A team of astronomers seeks to change the way scientists approach the search for Earth-like planets orbiting stars other than the sun. They favor taking a statistical comparative approach in seeking habitable planets and life beyond the solar system.
[Wed, 14 Jun 2017 09:19:04 EDT]

Cloudy with a chance of radiation: NASA studies simulated radiation
NASA's Human Research Program (HRP) is simulating space radiation on Earth following upgrades to the NASA Space Radiation Laboratory (NSRL) at the US Department of Energy's Brookhaven National Laboratory. These upgrades help researchers on Earth learn more about the effects of ionizing space radiation to keep astronauts safe on a journey to Mars.
[Tue, 13 Jun 2017 18:51:45 EDT]

New insight into galaxy cluster's spectacular 'mini-halo'
New images give an unprecedented view, revealing multitude of new substructures that shed light on mechanisms creating the massive radio-emitting structure.
[Tue, 13 Jun 2017 14:52:03 EDT]

Hot rocks, not warm atmosphere, led to relatively recent water-carved valleys on Mars
Some scientists have interpreted water-carved valleys on Mars formed within the last few billion years as a sign of either an active groundwater system or of transient warm periods in the atmosphere. But new research shows that snow and ice melted by hot impact ejecta could have produced enough water to carve those valleys with no groundwater or heat wave required.
[Tue, 13 Jun 2017 11:16:55 EDT]

Galaxy alignments traced back 10 billion years
The most massive galaxies in the universe have been aligned with their surroundings for at least ten billion years. This discovery shows that galaxies, like people, are influenced by their environment from a young age.
[Tue, 13 Jun 2017 11:16:46 EDT]

Students print their way to new, powerful supercapacitors
Sustainable chemistry students have tripled the specific capacitance of nitrogen-doped carbons: new materials with potential applications in fast energy storage (e.g. for regenerative breaking or fast charging of cellphones). Their experiments required new pieces of equipment which were designed and produced in the lab using 3D printing.
[Tue, 13 Jun 2017 10:30:15 EDT]

New strategy to search for ancient black holes
An interdisciplinary team of physicists and astronomers has devised a new strategy to search for 'primordial' black holes produced in the early universe. Such black holes are possibly responsible for the gravitational wave events observed by the Laser Interferometer Gravitational-Wave Observatory.
[Tue, 13 Jun 2017 10:29:33 EDT]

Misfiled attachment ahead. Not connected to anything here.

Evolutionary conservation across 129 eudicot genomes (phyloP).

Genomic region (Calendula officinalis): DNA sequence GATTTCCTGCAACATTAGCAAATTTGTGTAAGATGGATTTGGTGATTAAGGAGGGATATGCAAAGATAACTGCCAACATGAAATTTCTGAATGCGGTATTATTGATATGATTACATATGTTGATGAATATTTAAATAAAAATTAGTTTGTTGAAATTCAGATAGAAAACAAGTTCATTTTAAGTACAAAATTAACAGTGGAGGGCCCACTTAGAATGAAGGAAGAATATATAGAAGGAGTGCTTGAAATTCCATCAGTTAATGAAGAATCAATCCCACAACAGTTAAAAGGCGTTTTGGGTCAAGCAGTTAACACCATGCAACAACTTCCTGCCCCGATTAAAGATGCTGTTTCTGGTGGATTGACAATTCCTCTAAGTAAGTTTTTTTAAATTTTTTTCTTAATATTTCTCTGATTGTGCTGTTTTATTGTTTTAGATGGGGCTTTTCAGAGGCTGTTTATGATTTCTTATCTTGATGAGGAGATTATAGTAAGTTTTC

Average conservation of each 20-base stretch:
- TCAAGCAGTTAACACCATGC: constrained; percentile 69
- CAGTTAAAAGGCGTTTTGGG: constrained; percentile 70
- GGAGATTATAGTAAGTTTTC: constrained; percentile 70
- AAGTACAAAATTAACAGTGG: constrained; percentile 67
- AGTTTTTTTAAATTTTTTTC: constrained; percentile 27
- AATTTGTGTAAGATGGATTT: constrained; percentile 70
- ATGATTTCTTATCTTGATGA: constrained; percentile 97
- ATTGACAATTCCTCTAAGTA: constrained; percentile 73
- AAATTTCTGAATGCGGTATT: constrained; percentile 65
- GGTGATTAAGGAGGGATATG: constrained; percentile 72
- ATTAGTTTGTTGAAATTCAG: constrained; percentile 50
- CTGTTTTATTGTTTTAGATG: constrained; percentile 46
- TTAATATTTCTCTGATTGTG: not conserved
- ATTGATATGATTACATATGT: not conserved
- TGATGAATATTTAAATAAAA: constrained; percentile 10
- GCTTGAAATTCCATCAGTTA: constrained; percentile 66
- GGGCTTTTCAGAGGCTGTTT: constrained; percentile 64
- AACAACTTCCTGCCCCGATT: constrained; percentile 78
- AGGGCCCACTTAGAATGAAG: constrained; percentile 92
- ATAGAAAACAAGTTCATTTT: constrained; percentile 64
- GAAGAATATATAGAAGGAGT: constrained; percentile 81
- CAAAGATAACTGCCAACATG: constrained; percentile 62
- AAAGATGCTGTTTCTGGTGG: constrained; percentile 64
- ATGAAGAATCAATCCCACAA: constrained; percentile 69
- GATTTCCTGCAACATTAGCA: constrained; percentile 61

VST captures Eagle Nebula and close companions
Two of the sky's more famous residents share the stage with a lesser-known neighbor in an enormous new three gigapixel image from ESO's VLT Survey Telescope (VST). On the right lies Sharpless 2-54, the iconic Eagle Nebula is in the center, and the Omega Nebula to the left. This cosmic trio makes up just a portion of a vast complex of gas and dust within which new stars are springing to life and illuminating their surroundings.
[Tue, 13 Jun 2017 10:21:04 EDT]

Jupiter is one old-timer, scientist finds
Jupiter is the oldest planet in our solar system, an international group of scientists has found.
[Mon, 12 Jun 2017 15:42:20 EDT]

ALMA hears birth cry of a massive baby star
Astronomers have determined how the enigmatic gas flow from a massive baby star is launched. The team used ALMA to observe the baby star and obtained clear evidence of rotation in the outflow. The motion and the shape of the outflow indicate that the interplay of centrifugal and magnetic forces in a disk surrounding the star plays a crucial role in the star's birth cry.
[Mon, 12 Jun 2017 11:54:07 EDT]

SpaceX Dragon to deliver research to Space Station
SpaceX is scheduled to launch its Dragon spacecraft for its eleventh commercial resupply mission to the International Space Station June 1 from NASA's Kennedy Space Center's historic pad 39A.
[Fri, 09 Jun 2017 19:31:09 EDT]

Hubble applauds waltzing dwarfs
This seemingly unspectacular series of dots with varying distances between them actually shows the slow waltz of two brown dwarfs. The image is a stack of 12 images made over the course of three years with the NASA/ESA Hubble Space Telescope. Using high-precision astrometry, astronomers tracked the two components of the system as they moved both across the sky and around each other.